“The fact or power of enduring an unpleasant or difficult process or situation without giving way.”
This is endurance.
I believe that endurance is one of the most important aspects of training for anyone who plans on completing a marathon, triathlon, or any long race. You are putting your body through a difficult situation (for a long time) hoping not to give way. So, how can we build our endurance in order to withstand these trying conditions?
First and foremost, you need to provide your body with something that is going to give you the energy to workout. Your body requires certain nutrients and substances in order to preform – especially when you’re demanding strenuous workouts and simply asking a lot of your body. Getting the nutrients you body needs is crucial when building endurance. It lays the foundation. There are many aspects of nutrition, but something that provides energy is going to help you preform and feel your best during your workout. Making each workout count is important in building endurance, and with the proper fuel, you can accomplish anything. Glukos Energy bars, gels, and chews are an amazing, highly recommended natural energy source for runners and endurance athletes alike. Your body can immediately absorb the glucose (natural energy) allowing for convenience and energy on the go. Use Glukos Energy not only while training and building endurance, but afterwards to help with recovery, and even (especially!) on race day.
- Be consistent
As with many things in life, consistency is key. Being consistent in your sport and doing it 4-6 times a week is incredibly important in order to maintain and build your endurance. If you’re training for a marathon, it’s important to run almost daily – even if just a couple miles. For example, if you run 20 miles in one day but take 6 days of rest, you may not see the same results as someone who runs 2 miles Monday through Friday then 10 miles on Saturday, with Sunday being a rest day. The number of rest days you have is up to you and/or your coach, but just getting out there and doing the movements even if just for a short while will keep your body conditioned and ready to endure a long run in the future.
- Build up
Build up to your goal. If your goal is to run 26.2 miles but you’ve only ever run 2 miles at a time, I wouldn’t recommend going out and trying to run 26.2 miles straight away. Not only is your endurance not built up, but your muscles and joints aren’t prepared to take that beating. Do what you can (consistently!) and gradually build up. For example, if you’re comfortable with 2 miles, run 2 miles 3-5 times a week. Then, on your long run (once a week), run 3 or 4 miles. Gradually build that long run up to your goal distance. You could add a mile each week or every other week to your long run while keeping the short runs at your comfortable distance. Consistency and gradual build up will get you to your goal.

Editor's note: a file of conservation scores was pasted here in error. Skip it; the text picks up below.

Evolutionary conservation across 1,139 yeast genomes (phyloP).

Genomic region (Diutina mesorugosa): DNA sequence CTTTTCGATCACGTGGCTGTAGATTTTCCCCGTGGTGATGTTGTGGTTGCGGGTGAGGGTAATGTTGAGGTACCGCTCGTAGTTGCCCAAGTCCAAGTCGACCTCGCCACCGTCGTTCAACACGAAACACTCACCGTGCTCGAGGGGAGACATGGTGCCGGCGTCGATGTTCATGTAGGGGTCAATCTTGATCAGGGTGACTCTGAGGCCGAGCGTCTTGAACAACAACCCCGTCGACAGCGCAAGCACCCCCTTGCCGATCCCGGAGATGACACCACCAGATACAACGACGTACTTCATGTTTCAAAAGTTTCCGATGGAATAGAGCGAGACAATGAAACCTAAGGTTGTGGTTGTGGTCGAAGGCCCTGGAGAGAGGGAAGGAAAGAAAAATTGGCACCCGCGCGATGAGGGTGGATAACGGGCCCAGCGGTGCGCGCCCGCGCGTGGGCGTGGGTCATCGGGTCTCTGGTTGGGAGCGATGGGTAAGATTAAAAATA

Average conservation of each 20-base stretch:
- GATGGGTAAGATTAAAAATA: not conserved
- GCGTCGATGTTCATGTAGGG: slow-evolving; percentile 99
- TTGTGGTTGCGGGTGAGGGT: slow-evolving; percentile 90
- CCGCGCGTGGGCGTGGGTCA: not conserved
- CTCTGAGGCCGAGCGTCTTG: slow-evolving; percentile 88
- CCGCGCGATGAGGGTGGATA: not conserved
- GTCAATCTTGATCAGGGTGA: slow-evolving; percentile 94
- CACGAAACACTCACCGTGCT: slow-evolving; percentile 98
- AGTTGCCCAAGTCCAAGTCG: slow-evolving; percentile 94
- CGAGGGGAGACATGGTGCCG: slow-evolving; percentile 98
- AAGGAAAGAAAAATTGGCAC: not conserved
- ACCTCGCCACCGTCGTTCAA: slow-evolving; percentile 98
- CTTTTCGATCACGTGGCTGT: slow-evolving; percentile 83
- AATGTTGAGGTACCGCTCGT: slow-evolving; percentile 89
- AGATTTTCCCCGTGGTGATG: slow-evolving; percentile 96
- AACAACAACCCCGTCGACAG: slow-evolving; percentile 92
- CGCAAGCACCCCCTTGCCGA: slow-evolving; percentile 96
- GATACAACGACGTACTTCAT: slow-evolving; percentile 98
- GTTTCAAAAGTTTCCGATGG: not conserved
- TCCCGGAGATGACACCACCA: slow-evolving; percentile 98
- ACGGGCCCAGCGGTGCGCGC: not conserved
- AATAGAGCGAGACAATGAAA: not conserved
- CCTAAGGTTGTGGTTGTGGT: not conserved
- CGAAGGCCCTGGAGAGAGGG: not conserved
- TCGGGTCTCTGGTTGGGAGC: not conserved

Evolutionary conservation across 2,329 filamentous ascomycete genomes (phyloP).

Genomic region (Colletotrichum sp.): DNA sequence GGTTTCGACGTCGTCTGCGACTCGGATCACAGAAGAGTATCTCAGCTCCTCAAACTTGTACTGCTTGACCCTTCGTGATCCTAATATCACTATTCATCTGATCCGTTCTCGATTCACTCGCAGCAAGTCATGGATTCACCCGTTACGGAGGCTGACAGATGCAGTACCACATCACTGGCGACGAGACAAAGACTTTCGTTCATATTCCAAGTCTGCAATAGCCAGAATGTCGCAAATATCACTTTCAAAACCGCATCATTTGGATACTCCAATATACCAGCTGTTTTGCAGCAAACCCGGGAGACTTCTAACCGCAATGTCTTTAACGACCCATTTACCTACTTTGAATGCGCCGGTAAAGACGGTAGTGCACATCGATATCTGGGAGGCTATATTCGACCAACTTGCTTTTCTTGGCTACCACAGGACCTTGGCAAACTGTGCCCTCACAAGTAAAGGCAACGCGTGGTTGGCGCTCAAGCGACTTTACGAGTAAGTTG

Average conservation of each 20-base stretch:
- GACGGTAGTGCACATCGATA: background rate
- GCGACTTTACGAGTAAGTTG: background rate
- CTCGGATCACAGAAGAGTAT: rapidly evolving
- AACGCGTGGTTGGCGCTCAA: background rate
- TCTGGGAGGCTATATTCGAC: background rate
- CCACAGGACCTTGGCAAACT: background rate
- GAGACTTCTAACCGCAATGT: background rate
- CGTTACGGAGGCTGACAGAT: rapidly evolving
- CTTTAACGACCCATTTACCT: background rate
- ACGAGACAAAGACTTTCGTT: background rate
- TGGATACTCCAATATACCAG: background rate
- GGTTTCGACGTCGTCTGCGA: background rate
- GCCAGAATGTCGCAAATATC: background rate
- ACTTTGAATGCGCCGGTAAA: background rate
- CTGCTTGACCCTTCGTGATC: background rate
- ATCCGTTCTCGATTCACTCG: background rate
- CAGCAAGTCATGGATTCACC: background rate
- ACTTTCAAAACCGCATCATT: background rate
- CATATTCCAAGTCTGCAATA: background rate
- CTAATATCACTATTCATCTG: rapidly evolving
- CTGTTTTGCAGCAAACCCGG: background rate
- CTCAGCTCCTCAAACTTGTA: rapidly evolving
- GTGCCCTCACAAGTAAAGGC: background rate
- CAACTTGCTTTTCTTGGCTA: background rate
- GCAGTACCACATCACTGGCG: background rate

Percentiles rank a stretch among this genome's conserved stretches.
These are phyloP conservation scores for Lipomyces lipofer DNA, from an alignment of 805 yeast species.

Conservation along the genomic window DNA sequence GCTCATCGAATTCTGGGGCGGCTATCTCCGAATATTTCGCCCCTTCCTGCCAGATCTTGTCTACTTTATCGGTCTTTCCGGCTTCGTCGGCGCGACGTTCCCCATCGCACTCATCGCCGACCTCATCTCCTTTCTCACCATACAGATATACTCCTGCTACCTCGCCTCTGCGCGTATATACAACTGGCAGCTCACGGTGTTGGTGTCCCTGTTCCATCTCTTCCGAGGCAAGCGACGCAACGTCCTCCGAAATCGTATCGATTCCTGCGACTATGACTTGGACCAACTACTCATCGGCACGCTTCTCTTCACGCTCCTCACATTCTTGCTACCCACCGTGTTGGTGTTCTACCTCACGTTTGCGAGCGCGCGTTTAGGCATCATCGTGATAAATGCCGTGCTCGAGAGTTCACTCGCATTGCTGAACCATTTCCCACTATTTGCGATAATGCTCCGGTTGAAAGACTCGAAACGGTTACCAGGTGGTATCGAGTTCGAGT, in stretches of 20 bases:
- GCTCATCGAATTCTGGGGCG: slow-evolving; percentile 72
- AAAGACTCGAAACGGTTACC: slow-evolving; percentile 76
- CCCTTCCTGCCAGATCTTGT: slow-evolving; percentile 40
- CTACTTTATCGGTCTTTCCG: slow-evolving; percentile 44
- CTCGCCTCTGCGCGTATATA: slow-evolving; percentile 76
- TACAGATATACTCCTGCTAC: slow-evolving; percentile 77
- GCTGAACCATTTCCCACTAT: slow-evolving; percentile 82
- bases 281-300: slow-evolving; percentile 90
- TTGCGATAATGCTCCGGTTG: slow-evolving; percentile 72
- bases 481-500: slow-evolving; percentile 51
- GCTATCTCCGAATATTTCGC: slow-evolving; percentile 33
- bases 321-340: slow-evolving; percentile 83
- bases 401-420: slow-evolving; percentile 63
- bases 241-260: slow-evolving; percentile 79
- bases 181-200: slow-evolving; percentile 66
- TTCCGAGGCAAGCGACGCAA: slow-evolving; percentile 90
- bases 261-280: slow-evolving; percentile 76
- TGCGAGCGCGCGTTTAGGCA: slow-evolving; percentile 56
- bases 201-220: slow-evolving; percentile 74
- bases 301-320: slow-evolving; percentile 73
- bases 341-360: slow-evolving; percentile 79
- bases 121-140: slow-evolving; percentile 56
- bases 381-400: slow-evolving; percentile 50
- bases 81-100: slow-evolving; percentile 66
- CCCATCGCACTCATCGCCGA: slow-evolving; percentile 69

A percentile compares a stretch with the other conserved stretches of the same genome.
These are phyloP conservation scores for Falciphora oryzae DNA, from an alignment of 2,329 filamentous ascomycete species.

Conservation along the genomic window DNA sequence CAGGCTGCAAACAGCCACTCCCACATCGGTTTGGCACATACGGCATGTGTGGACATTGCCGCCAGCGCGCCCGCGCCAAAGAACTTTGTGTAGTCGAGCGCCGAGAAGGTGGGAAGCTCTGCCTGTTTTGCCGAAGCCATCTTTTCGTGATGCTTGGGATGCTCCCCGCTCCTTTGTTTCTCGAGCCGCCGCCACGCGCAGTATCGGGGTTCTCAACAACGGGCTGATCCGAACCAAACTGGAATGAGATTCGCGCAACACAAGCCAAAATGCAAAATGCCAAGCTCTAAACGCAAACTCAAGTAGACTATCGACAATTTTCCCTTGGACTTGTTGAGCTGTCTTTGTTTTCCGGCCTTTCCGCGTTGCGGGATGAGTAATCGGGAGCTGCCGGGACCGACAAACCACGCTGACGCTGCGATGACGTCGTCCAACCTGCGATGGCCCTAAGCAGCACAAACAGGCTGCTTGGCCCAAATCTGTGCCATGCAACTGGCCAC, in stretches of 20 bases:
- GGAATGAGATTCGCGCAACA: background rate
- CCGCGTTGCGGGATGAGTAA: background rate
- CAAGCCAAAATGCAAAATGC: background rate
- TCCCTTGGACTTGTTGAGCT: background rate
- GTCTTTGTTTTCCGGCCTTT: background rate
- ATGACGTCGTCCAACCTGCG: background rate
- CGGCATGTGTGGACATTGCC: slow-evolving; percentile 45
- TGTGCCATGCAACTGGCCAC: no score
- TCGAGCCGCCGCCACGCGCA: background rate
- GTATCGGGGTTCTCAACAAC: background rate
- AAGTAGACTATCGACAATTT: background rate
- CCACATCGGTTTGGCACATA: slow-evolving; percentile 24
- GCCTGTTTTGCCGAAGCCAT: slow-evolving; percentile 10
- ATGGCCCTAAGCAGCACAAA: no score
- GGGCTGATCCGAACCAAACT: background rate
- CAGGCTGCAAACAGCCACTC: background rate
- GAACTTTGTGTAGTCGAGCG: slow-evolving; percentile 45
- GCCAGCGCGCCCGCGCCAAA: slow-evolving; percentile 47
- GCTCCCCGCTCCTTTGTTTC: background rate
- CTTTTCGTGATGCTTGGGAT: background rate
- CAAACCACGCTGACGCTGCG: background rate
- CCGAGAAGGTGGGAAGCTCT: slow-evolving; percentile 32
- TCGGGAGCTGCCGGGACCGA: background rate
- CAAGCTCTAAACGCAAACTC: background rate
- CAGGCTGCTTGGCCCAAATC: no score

Ok, one more. Cross-training is preforming something other than the sport you’re training for in order to prepare you for that sport. For example, if you’re training to run a marathon, cross-training could include cycling, swimming, or weight training. Cycling (outdoors or in a ‘spin’ class) and swimming in particular are incredibly efficient for building endurance. I recommend and personally cycle and swim as often as I can without overdoing it. If you can do one or the other – or both – once a week, it’s likely that you’ll see huge improvements in your endurance. There are many cross-training options out there. These are just my personal favorites and were also suggested to me by a running coach. It’s important to find something challenging yet enjoyable! You want to look forward to cross-training. Not only is it great for building endurance, but it keeps you from getting bored with your sport and works different muscles. Cross-training is just useful and important all around.
Of course, there are many, many other workouts, training plans, and things to consider when training for an endurance event such as a marathon. Tempo runs, speed work, stretches, strength training, nutrition… the list goes on. I do believe, though, that with these three key factors – anyone can improve their endurance. It will take time, persistence, dedication, and hard work – but having endurance is something that will take you very far (literally) and help immensely with any sport or physical activity.